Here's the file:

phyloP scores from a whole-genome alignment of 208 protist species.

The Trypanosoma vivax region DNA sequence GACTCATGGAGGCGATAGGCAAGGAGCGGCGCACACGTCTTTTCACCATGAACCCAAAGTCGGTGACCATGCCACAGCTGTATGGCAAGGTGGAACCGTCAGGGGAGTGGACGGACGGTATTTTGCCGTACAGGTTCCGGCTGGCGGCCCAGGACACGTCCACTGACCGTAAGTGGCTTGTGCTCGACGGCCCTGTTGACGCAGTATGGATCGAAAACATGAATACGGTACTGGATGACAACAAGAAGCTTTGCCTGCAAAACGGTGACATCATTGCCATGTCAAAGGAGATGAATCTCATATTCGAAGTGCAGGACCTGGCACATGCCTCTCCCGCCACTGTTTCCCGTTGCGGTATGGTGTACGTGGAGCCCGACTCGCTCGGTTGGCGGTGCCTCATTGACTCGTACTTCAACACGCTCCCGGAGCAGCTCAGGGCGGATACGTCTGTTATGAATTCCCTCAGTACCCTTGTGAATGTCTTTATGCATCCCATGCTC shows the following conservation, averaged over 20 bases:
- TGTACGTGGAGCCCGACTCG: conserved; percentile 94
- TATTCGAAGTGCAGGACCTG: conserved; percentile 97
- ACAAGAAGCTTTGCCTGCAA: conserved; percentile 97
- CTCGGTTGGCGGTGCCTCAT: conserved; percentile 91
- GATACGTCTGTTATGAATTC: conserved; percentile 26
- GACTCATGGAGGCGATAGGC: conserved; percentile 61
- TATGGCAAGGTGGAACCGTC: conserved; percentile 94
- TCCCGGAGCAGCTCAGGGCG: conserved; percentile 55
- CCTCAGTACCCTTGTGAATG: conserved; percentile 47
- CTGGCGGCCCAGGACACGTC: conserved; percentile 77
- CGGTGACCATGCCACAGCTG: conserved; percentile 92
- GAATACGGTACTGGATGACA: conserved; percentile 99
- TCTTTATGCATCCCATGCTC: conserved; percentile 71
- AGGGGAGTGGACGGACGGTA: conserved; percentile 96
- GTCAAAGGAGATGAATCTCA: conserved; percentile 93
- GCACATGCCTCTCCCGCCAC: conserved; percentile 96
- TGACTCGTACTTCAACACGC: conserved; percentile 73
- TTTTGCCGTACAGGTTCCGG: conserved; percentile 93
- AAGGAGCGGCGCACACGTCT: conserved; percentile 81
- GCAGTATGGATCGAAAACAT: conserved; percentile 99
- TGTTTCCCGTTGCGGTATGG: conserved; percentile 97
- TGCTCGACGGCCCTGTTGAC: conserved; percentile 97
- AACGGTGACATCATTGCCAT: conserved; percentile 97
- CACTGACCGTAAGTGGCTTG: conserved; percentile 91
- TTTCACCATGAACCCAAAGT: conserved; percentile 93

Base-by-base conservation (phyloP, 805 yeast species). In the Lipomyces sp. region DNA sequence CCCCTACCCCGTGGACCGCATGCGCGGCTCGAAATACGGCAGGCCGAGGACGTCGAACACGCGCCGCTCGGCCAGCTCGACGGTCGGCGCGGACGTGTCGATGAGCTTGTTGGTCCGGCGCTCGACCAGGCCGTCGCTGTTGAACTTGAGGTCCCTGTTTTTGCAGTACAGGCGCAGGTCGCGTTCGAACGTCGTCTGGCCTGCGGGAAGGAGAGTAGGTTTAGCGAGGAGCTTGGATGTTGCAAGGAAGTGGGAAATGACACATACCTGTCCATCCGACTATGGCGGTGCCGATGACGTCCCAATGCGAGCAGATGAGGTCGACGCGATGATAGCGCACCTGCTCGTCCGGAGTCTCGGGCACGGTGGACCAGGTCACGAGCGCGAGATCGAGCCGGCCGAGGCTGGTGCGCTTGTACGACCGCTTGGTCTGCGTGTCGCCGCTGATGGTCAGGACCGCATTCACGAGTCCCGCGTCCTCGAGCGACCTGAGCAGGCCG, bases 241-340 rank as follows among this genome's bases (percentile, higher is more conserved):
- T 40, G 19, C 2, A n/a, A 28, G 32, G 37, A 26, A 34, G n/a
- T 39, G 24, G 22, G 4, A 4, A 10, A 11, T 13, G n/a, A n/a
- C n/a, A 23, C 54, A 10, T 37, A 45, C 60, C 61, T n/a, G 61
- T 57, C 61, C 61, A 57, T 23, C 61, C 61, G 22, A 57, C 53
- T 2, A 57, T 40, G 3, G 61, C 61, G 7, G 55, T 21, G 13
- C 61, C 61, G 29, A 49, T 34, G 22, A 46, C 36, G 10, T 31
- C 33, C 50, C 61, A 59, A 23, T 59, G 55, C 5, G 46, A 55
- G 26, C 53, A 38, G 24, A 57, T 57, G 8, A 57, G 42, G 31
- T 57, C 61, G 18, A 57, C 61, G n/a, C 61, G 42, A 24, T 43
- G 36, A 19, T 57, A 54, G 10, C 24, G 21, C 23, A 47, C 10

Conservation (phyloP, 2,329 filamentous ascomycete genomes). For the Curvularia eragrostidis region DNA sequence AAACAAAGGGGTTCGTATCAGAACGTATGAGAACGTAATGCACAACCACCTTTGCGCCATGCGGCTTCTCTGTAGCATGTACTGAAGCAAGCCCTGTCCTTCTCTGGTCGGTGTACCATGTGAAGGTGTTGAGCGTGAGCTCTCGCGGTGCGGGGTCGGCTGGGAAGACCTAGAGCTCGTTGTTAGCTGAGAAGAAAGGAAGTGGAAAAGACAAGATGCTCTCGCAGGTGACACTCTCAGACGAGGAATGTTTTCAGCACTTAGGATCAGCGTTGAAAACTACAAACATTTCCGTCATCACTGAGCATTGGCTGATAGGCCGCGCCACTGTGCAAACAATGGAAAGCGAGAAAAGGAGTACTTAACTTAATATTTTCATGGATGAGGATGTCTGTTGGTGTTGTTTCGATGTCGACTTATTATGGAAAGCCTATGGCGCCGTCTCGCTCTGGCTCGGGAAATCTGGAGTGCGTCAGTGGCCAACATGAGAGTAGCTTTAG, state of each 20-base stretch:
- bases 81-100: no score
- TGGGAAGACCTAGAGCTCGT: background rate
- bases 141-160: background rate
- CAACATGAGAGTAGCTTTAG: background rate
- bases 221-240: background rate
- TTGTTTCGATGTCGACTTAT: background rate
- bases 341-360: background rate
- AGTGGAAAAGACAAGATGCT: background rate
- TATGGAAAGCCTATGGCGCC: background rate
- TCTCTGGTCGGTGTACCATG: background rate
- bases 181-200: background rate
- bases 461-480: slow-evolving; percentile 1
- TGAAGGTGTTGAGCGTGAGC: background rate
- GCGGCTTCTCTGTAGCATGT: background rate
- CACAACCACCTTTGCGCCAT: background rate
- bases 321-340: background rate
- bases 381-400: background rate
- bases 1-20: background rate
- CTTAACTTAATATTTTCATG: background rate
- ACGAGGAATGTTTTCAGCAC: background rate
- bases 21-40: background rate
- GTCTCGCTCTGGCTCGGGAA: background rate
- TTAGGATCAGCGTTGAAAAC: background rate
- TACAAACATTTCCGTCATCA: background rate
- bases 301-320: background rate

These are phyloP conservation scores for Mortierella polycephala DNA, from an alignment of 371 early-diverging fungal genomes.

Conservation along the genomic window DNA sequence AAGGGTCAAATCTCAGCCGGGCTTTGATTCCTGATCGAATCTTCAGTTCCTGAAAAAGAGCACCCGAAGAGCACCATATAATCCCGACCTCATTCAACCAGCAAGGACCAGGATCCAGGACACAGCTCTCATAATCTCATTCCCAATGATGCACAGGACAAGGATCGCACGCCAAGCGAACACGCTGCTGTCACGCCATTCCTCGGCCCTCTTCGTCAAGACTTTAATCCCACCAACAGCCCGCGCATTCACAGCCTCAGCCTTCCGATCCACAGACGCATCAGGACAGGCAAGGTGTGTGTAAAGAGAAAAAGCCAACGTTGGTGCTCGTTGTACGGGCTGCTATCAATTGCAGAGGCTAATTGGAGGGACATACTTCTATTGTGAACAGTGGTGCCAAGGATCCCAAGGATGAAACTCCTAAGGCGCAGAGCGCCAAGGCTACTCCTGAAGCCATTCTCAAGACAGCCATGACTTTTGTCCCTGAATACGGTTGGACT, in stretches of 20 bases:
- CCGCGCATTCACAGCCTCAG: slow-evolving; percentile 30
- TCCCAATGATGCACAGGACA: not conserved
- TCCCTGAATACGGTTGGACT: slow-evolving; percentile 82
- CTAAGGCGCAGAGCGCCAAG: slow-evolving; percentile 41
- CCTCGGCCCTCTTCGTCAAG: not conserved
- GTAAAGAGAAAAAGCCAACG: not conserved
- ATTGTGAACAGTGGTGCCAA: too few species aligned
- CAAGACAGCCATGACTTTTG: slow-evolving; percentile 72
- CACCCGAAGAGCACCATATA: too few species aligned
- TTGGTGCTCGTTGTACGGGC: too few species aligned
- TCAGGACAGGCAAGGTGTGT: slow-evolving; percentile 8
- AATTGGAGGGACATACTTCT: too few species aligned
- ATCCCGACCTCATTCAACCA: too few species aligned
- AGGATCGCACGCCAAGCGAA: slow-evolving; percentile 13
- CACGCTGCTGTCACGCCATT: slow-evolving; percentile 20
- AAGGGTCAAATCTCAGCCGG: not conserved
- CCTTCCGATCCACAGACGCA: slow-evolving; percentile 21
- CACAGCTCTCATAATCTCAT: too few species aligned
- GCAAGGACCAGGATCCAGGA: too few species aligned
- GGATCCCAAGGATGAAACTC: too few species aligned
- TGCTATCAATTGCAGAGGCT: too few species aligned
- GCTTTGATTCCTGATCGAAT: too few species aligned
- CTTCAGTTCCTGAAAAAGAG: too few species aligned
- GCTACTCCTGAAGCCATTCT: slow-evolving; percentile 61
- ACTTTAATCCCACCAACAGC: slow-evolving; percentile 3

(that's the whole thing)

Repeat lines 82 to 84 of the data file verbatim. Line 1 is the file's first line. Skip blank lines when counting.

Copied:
- AAGGGTCAAATCTCAGCCGG: not conserved
- CCTTCCGATCCACAGACGCA: slow-evolving; percentile 21
- CACAGCTCTCATAATCTCAT: too few species aligned